We R 4 Butterflies


​Help our local Forests and their inhabitants!


Volunteers are needed for a pilot project, We R 4 Butterflies, in the San Bernardino National Forest near Lake Hemet. Local well-known butterfly specialist, Dr. Gordon Pratt, is working with the U.S. Forest Service to restore habitat that has burned in recent wildfires.


 The first stages of this project will begin in the Spring.


Removal of invasive plants and native seed collection will be the first tasks.


Seed collection trips will be continual, and finally seed planting will occur.


This will happen over the following months and into next Fall.

Volunteers will be provided with all equipment. We will spatially distance and all must wear masks.


To be placed on the interest list:


Please contact Dr. Gordon Pratt: 


euphilotes1@gmail.com


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I really want people to understand the environmental values of different plants.  Sugarbush is one of the best trees for nocturnal roosting for birds.  I have favorite sugarbushes on my property that are used by hundreds of quail every night.  As the sun sets the quail gather in these trees and I can hear them squabble over positions in the large bushes.  They use the same trees each night.  Some nights the quail will wake up and argue with each other.  Photos of bush are above. 

Sugar Bush (Rhus ovata) is a xeric adapted sumac in the cashew family.  The white flowers which bloom in spring are highly sought after by many butterflies.  The sweet edible fruit are enjoyed by California sister butterflies (Adelpha bredowii) in early to mid-summer, which is interesting since this butterfly rarely if ever visits flowers.  Because of the dense foliage and large leaves of this sumac this bush is favored by many birds including quail for nocturnal roosting.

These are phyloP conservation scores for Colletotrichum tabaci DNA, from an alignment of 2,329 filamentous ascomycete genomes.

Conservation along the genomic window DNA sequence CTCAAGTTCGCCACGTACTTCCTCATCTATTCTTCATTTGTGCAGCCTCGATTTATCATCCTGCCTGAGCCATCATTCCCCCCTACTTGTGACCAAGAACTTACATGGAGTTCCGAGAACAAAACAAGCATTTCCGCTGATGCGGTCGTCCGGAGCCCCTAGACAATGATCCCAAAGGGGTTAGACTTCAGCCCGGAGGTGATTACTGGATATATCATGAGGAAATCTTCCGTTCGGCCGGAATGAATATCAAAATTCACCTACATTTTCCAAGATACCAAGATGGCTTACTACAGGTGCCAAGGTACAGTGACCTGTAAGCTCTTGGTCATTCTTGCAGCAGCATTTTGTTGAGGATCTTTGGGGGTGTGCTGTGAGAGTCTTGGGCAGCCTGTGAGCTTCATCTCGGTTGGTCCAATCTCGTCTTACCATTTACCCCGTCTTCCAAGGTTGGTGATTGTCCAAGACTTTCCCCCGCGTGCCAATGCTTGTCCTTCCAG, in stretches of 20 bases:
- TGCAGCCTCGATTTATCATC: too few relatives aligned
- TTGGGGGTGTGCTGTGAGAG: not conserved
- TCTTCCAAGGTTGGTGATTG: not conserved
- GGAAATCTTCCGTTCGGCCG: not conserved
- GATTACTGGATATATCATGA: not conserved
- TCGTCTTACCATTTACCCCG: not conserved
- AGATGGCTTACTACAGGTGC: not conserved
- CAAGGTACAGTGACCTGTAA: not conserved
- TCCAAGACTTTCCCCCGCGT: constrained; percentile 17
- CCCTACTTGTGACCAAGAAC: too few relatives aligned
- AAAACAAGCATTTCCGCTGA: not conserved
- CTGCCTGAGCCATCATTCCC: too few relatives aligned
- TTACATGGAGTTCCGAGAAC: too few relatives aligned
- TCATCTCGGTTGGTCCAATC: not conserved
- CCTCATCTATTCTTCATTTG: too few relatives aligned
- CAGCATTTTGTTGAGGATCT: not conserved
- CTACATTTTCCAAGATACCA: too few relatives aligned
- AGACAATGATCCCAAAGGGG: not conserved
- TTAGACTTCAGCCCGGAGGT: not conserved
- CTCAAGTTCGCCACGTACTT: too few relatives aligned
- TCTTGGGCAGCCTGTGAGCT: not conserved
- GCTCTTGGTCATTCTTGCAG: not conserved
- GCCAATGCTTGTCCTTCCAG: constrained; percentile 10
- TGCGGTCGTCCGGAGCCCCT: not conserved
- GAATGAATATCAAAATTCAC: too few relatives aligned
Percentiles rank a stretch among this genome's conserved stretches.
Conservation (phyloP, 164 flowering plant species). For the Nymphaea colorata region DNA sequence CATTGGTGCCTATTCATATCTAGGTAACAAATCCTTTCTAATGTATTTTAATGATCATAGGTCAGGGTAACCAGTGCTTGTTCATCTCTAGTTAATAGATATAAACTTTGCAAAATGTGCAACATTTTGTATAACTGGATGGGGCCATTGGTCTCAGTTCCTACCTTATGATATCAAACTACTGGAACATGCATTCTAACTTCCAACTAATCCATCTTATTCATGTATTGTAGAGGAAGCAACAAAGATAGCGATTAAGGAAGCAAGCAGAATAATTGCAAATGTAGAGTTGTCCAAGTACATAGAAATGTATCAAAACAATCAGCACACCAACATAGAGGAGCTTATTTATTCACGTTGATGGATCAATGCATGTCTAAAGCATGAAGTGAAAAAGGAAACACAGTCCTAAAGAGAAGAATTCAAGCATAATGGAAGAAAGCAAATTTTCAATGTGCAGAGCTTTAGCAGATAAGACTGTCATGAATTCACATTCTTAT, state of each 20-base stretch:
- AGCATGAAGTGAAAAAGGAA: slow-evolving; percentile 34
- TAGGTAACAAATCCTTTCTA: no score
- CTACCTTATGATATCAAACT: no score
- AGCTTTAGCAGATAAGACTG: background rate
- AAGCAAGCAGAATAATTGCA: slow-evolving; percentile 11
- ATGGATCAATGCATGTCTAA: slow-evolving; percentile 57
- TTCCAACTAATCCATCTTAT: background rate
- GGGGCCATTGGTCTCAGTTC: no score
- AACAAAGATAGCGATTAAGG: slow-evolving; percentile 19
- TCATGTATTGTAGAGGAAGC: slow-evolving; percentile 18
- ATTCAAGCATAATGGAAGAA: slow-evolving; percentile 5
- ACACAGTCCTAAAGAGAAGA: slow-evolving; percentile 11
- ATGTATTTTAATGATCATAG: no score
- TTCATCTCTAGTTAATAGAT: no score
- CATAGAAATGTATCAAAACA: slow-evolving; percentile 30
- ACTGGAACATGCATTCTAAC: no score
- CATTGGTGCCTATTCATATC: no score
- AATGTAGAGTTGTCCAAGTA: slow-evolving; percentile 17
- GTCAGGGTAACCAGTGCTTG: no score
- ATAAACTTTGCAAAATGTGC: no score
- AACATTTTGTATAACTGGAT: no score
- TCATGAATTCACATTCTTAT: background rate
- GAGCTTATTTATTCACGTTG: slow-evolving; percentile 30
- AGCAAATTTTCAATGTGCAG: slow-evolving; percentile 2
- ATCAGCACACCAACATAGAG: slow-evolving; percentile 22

Plant of the Month - February 2021 - Sugarbush

Gordon Pratt.

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​ Dr. Gordon Pratt did his undergraduate in Biology at Northeastern University in Boston, Massachusetts and his Masters in Molecular Biology isolating mRNA from female blowflies at Queen’s University in Kingston Ontario, Canada.  He later did his Ph.D. on the systematics of the dotted blues (Euphilotes) at the University of California at Riverside.  These butterflies potentially evolved in sympatry through food plant shifts on to buckwheat species with different bloom times.  From there he went to the University of Delaware to do a postdoc on sympatric speciation through host plant shifts in Enchenopa binotata (treehoppers).  In the mid-1990s Dr. Pratt returned to the University of California at Riverside and continued his research on butterflies and their food plants.  During his time at the University of California Pratt taught an extension course on butterfly ecology, studied insect and plant diversities on military installations, and endangered butterflies of southern California.  In 2013 Pratt retired from the University of California but still works on butterflies and their food plants of southern California.
 
 Pratt, G. F.  2008.  Buckwheat Blues: Part 1, Introduction and Rita, Spalding’s, and Small Blues.  American Butterflies 16: 4-32.

Pratt, G. F. & J. F. Emmel. 2008b. Buckwheat Blues: Part 2 Dotted Blue and Square-spotted Blue Complexes.  American Butterflies 16: 4-29.

Pratt, G. F. & J. F. Emmel. 2010. Sites chosen by diapausing or quiescent stage Quino Checkerspot Butterfly, Euphydryas editha quino, (Lepidoptera: Nymphalidae) larvae.  Journal of Insect Conservation 14 (2): 107-114.